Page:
Guy Colwell

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Guy Colwell
Born (1945-03-28) March 28, 1945 (age 72)
Oakland, California
Nationality American
Area(s) painter, cartoonist
Notable works
Inner City Romance

Guy Colwell (born March 28, 1945, in Oakland, California) is an American painter and occasional underground cartoonist. Although not African-American himself, Colwell's comics often portray blacks in strong roles in stories of life on the streets. His "Figurative Social Surrealist" paintings reflect on the human condition, economic inequality, injustice, and alienation from the natural world.


Colwell studied art at the California College of Arts and Crafts. After completing two years there, he dropped out to travel and get some life and work experience.

When he had worked an almost two-year stint as a sculptor for Mattel, and was preparing his return to college, he was arrested for draft refusal and sentenced to two years in federal prison at McNeil Island Corrections Center, in Washington state. His experiences there and the period after his release were the genesis of his underground comix series Inner City Romance, published by Last Gasp beginning in 1972. He was financially unable to continue art school as planned but deeply committed to painting as his life work, so was mainly self-taught thereafter.

During the turbulent 1970s scene in San Francisco, Colwell worked as an illustrator for the underground paper Good Times and joined the commune that produced this weekly.[1]

Colwell left the Good Times after the paper ceased publication and concentrated on doing paintings and a few comic books until the mid 1980s. After this creative period marred by drug abuse, Colwell worked for Rip Off Press as a colorist, also contributing stories, artwork, or production[2] to many underground comic book titles and anthologies. He authored a second comic book series under the title Doll and completely stopped using drugs and alcohol while working at Rip Off Press.[citation needed]

In 1986, upon hearing of The Great Peace March for Global Nuclear Disarmament, Colwell took an 18-month leave of absence from Rip Off Press to join what was touted by original Great Peace March organizer David Mixner as a major event in American history. While on the GPM, Colwell helped draw route maps for the marchers as well as creating art depicting marchers in their everyday lives. His route maps and drawings are part of the Swarthmore College Peace Collection.[3]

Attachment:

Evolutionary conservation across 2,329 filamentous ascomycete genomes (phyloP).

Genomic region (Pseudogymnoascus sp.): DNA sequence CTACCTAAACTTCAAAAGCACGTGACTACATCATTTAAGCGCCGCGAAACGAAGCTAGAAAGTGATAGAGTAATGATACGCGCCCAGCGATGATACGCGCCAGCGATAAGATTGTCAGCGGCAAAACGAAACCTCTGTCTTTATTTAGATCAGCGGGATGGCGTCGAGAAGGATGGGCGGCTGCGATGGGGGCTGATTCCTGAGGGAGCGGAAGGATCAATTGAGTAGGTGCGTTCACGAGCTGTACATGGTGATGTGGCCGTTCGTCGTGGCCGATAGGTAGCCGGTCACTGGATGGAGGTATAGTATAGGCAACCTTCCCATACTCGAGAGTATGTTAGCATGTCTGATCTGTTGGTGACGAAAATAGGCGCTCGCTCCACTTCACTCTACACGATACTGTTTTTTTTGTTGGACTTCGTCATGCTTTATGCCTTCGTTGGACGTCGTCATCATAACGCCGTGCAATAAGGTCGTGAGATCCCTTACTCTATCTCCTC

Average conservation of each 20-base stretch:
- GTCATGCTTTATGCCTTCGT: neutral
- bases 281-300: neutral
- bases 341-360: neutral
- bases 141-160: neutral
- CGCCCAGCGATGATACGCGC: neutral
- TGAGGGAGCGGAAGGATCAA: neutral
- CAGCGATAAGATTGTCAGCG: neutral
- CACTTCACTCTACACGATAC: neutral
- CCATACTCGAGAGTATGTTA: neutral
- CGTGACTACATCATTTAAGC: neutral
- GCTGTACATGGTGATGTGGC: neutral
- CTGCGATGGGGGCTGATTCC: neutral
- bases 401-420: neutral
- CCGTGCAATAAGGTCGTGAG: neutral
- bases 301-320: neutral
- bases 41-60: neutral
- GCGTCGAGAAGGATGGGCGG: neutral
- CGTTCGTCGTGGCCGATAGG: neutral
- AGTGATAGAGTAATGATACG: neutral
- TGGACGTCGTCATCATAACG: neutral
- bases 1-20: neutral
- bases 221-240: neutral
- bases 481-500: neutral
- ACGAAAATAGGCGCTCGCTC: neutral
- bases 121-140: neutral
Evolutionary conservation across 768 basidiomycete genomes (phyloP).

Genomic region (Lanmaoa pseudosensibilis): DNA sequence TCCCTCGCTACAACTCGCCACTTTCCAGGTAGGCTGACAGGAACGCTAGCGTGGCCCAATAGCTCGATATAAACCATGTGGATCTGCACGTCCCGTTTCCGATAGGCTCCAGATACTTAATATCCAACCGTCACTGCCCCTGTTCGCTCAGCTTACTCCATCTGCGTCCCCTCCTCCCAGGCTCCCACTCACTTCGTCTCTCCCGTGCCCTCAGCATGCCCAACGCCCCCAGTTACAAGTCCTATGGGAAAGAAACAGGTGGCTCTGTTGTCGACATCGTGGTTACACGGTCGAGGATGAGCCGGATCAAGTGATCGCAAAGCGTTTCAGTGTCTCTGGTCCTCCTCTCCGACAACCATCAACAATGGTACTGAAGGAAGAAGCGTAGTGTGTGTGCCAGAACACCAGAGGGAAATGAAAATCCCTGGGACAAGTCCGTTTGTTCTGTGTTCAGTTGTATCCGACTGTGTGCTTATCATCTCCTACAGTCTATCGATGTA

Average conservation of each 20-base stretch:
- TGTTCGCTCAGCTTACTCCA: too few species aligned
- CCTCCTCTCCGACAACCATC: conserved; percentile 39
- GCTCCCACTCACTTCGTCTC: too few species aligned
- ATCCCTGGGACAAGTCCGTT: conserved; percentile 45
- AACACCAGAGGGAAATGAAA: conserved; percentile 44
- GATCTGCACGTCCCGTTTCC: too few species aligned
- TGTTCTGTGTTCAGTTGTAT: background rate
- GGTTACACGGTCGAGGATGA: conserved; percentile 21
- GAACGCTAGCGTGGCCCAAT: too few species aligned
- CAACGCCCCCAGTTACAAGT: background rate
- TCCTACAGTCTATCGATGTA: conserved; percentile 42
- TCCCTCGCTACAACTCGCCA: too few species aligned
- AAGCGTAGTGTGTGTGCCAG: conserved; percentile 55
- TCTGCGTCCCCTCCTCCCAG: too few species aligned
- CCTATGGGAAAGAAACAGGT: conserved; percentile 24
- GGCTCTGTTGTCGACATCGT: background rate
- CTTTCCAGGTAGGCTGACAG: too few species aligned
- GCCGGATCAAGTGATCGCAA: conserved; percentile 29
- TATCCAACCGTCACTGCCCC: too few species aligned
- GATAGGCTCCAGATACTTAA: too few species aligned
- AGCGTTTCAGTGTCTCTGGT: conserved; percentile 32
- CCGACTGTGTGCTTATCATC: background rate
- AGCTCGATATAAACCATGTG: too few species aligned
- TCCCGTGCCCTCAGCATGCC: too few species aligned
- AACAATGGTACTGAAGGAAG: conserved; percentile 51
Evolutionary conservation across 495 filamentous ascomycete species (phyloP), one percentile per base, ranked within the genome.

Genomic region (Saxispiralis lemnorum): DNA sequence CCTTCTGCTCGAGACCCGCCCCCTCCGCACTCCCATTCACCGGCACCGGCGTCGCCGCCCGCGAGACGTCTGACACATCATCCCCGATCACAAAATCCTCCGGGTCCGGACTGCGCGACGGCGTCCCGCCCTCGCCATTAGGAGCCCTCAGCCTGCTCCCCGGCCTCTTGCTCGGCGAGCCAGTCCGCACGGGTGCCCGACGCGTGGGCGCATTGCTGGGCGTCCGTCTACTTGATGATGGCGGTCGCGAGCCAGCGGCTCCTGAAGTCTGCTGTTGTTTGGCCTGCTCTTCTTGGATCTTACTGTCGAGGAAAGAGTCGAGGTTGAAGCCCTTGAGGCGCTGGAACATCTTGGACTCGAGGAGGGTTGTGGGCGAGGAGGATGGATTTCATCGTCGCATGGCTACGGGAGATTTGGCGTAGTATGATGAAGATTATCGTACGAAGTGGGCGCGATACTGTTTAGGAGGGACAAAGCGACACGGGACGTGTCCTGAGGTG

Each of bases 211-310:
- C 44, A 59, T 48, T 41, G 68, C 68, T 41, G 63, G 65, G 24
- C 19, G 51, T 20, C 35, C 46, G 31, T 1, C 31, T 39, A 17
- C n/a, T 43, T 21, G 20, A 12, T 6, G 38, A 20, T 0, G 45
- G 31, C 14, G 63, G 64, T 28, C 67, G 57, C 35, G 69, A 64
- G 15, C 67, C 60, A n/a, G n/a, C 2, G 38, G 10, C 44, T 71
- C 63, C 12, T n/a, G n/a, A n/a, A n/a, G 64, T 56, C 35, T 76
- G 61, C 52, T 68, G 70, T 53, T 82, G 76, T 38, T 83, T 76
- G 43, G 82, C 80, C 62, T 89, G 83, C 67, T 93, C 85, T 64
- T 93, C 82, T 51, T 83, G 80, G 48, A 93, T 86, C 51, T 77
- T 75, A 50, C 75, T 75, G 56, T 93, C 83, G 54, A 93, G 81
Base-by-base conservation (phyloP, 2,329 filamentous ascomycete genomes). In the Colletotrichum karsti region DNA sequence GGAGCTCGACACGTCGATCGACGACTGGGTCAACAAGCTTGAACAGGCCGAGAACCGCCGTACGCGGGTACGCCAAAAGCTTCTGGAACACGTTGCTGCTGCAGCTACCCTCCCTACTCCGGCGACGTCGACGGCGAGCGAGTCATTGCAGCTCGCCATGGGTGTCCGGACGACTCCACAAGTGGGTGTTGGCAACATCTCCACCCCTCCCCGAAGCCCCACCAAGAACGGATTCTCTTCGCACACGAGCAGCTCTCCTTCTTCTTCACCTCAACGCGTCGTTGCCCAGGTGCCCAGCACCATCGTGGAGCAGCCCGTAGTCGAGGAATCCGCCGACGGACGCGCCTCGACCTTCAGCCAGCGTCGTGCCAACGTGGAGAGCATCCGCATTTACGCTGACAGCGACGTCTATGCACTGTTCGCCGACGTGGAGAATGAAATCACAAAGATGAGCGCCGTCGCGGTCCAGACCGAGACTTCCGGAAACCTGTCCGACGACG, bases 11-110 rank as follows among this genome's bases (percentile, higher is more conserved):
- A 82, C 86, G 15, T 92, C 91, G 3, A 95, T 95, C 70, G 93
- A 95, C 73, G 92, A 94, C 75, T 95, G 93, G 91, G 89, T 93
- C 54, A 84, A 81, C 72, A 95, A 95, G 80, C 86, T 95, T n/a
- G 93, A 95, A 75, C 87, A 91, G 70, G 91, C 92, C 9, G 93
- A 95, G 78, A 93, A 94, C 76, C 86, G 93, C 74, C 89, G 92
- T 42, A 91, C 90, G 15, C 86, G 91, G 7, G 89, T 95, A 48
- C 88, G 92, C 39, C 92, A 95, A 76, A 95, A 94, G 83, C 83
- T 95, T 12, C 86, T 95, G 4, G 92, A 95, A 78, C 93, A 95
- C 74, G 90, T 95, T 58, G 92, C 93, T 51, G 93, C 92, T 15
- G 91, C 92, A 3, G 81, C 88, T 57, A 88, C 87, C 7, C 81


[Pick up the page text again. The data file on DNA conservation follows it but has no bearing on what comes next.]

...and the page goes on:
On returning to Rip Off Press, by 1988 relocated to Auburn, California, Colwell became strongly influenced by the great natural beauty and wildlife of the Sierra Mountains. Nature and animal subject matter would thereafter become much more prominent in his work and inspired a deeper exploration of surrealism. Travels throughout Europe on foot with a backpack, and several trips to Africa, have deepened this aspect of the pictures he produces. His artwork today is internationally recognized for powerful social commentary.[citation needed] The sometimes uncomfortable images he renders with sharp clarity reminiscent of Renaissance master works have received praise from art critics,[citation needed] and have been sought after by collectors who are looking for something more than pleasant wall decorations.

His 2004 painting, The Abuse, is his depiction of the prisoner abuse at Abu Ghraib prison in Iraq. This being Colwell's most controversial work, Lori Haigh, the owner of the San Francisco gallery where it was exhibited received death threats and was physically attacked. Her gallery also received damage from unknown persons, causing it to close permanently.[4]

Examples of Colwell's original works can be seen at the Crocker Art Museum in Sacramento, California, and the Pritikin Museum in San Francisco, which features his magnum opus, Litter Beach. In September 2012, Colwell's work was featured in Juxtapoz magazine. New small works and comic page originals can be seen on the Heritage Auctions website as well as Colwell's own site.

Personal life[edit]

Colwell is married and lives in Berkeley, California, where he devotes himself to creating personal and political art.


  • Inner City Romance (Last Gasp, 5-issue series, 1972–1978)
  • Doll (Rip Off Press, 8-issue series, 1989–1992)
  • The Further Adventures of Doll (Kitchen Sink Press, 1989)
  • Central Body: The Art of Guy Colwell (Rip Off Press, 1991) — collection of his art between the years 1964-1991
  • In Fox's Forest (Fantagraphics, 2016)



  1. ^ Colwell bio at's Comiclopedia.
  2. ^ Colwell, entry, Who's Who of American Comic Books, 1928–1999. Accessed Dec. 7, 2016.
  3. ^ Swarthmore Peace Collection archives. Accessed Mar. 4, 2016.
  4. ^ Kim, Ryan. "Attacked for art, S.F. gallery to close: Backers rally after violent responses to painting of tortured Iraqis," San Francisco Chronicle (May 30, 2004).


  • Sherman, Bill. "Colwell's Mean Street Comix," The Comics Journal #43 (Dec. 1978), pp. 70–71
  • "Guy Colwell Exhibits at Auburn Arts Center," The Comics Journal #130 (July 1989), pp. 29–30
  • Seneca, Matt. "Street Talk: The Guy Colwell Interview," The Comics Journal (Apr. 30, 2015).

External links[edit]